Biden noted that more than 600 million doses of the three vaccines — Pfizer, Johnson & Johnson and Moderna — have been purchased by the U.S. government and that 75% of people age 65 and older have received at least one of them.
“We are moving across the board that way,” Biden said. “That’s going to diminish the prospects of its spread. In terms of it being responsible [for stadiums to open at full capacity] — you see what’s happening in Europe now when they lifted the mandates. I don’t know why we don’t just follow the science and beat this — just flat out beat it. We are going to have enough vaccinations, vaccinators. We’ve opened places. We’re doing everything we can to make it clear to people, ‘Get the vaccine as quickly as you can get it.’ By the end of [April], we’re going to be in a position where everyone can get the vaccine.”
As MLB and the MLB Players Association grapple with player vaccinations and how they affect the ever-evolving health-and-safety protocols, the league and the union are also monitoring a potential controversy around July’s All-Star Game in Atlanta. Georgia Gov. Brian Kemp signed into law last week a sweeping Republican-sponsored bill that includes new restrictions on voting by mail and greater legislative control over how elections are run, one that, critics say, will disproportionately disenfranchise voters of color.
MLBPA executive director Tony Clark previously said he “would look forward” to discussions around moving the Midsummer Classic out of Truist Park, and Biden, a Democrat, said he would “strongly support” such a decision.
“People look to them,” Biden said, referring to professional athletes and their outsized platforms. “They’re leaders. Look at what happened with the NBA, as well. Look what’s happened across the board. The very people who were victimized the most are the people who are the leaders in these various sports, and it’s just not right. This is Jim Crow on steroids what they’re doing in Georgia and 40 other states. What’s it all about? Imagine passing a law saying you cannot provide water or food for someone standing in line to vote. Can’t do that? Come on. Or you’re going to close the polling place at 5 o’clock when people just get off? This is all about keeping working folks that I grew up with from being able to vote.”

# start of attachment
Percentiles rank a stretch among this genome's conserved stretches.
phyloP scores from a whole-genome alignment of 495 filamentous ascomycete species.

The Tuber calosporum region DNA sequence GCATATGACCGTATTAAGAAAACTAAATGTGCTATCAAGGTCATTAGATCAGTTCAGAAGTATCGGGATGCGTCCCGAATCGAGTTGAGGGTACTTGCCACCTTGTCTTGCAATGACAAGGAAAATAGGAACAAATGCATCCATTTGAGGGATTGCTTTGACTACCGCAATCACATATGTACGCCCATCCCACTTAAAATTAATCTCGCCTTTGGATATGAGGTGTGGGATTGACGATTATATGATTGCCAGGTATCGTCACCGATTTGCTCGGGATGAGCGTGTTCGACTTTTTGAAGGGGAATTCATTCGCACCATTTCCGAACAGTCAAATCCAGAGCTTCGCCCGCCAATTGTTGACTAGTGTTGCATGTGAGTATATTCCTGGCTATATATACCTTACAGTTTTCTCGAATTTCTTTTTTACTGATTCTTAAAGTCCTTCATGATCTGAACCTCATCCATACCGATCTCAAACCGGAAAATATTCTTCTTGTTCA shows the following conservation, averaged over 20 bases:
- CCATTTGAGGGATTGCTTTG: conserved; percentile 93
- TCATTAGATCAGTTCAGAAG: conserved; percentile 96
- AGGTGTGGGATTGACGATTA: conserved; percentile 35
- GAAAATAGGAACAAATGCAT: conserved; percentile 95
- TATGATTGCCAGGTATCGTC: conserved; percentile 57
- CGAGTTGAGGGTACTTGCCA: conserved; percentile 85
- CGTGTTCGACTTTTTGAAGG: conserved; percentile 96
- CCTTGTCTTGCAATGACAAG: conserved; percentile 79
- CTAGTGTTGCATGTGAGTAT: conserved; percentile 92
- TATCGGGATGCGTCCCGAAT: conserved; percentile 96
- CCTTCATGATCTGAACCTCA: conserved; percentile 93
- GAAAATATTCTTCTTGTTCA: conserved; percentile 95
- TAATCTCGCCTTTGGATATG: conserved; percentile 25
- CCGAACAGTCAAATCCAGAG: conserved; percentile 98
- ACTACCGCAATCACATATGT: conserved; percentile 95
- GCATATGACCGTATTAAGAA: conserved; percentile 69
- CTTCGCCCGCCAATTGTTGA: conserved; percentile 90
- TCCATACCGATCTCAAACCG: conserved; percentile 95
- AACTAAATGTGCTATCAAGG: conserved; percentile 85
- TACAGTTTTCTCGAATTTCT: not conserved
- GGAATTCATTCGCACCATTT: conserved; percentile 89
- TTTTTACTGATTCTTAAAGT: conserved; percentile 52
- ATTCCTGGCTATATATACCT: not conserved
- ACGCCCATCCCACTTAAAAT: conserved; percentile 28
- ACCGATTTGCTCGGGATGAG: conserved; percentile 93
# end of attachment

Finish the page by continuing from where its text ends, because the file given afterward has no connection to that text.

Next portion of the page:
Biden described his wife, Dr. Jill Biden, as a diehard fan of Philadelphia sports teams and said the best athletes in his family are women, noting that one of his granddaughters is all-state in two sports. Biden and his wife hosted Olympic gold medalist Megan Rapinoe and her U.S. women’s soccer teammate Margaret Purce in the Oval Office last Wednesday, then watched Rapinoe speak at an “Equal Pay Day” event in which she said she has been “devalued” as a woman.
The U.S. Census Bureau estimated that in 2019 women earned 82 cents for each dollar paid to a man.
“I just don’t think it’s right and don’t think it’s fair,” Biden told Steele. “That’s why I supported Title IX.”